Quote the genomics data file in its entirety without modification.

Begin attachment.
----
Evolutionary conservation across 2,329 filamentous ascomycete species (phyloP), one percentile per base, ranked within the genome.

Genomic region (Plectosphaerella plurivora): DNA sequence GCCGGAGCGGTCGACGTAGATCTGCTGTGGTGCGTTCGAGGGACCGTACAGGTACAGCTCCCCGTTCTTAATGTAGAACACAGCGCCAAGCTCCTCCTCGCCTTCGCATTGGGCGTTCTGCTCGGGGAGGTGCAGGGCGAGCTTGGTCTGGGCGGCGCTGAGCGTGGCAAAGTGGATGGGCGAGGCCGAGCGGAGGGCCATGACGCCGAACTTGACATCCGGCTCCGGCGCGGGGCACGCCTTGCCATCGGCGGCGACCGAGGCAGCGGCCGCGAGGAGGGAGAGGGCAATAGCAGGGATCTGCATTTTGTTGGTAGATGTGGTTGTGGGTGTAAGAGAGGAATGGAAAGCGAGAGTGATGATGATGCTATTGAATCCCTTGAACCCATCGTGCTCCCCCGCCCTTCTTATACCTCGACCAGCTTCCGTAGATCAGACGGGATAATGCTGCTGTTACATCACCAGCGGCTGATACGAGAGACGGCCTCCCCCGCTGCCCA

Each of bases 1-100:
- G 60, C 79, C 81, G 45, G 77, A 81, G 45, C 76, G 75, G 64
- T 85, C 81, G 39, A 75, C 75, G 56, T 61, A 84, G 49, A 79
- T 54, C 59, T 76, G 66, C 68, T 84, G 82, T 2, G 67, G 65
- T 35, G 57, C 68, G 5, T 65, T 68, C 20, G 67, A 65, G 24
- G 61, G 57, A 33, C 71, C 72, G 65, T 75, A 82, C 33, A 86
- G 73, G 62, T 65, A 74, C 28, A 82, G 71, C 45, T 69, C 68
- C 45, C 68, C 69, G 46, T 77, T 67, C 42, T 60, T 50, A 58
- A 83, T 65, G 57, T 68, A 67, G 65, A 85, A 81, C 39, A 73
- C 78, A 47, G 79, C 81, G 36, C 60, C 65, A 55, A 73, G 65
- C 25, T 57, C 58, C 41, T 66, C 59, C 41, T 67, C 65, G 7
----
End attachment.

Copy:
Evolutionary conservation across 2,329 filamentous ascomycete species (phyloP), one percentile per base, ranked within the genome.

Genomic region (Plectosphaerella plurivora): DNA sequence GCCGGAGCGGTCGACGTAGATCTGCTGTGGTGCGTTCGAGGGACCGTACAGGTACAGCTCCCCGTTCTTAATGTAGAACACAGCGCCAAGCTCCTCCTCGCCTTCGCATTGGGCGTTCTGCTCGGGGAGGTGCAGGGCGAGCTTGGTCTGGGCGGCGCTGAGCGTGGCAAAGTGGATGGGCGAGGCCGAGCGGAGGGCCATGACGCCGAACTTGACATCCGGCTCCGGCGCGGGGCACGCCTTGCCATCGGCGGCGACCGAGGCAGCGGCCGCGAGGAGGGAGAGGGCAATAGCAGGGATCTGCATTTTGTTGGTAGATGTGGTTGTGGGTGTAAGAGAGGAATGGAAAGCGAGAGTGATGATGATGCTATTGAATCCCTTGAACCCATCGTGCTCCCCCGCCCTTCTTATACCTCGACCAGCTTCCGTAGATCAGACGGGATAATGCTGCTGTTACATCACCAGCGGCTGATACGAGAGACGGCCTCCCCCGCTGCCCA

Each of bases 1-100:
- G 60, C 79, C 81, G 45, G 77, A 81, G 45, C 76, G 75, G 64
- T 85, C 81, G 39, A 75, C 75, G 56, T 61, A 84, G 49, A 79
- T 54, C 59, T 76, G 66, C 68, T 84, G 82, T 2, G 67, G 65
- T 35, G 57, C 68, G 5, T 65, T 68, C 20, G 67, A 65, G 24
- G 61, G 57, A 33, C 71, C 72, G 65, T 75, A 82, C 33, A 86
- G 73, G 62, T 65, A 74, C 28, A 82, G 71, C 45, T 69, C 68
- C 45, C 68, C 69, G 46, T 77, T 67, C 42, T 60, T 50, A 58
- A 83, T 65, G 57, T 68, A 67, G 65, A 85, A 81, C 39, A 73
- C 78, A 47, G 79, C 81, G 36, C 60, C 65, A 55, A 73, G 65
- C 25, T 57, C 58, C 41, T 66, C 59, C 41, T 67, C 65, G 7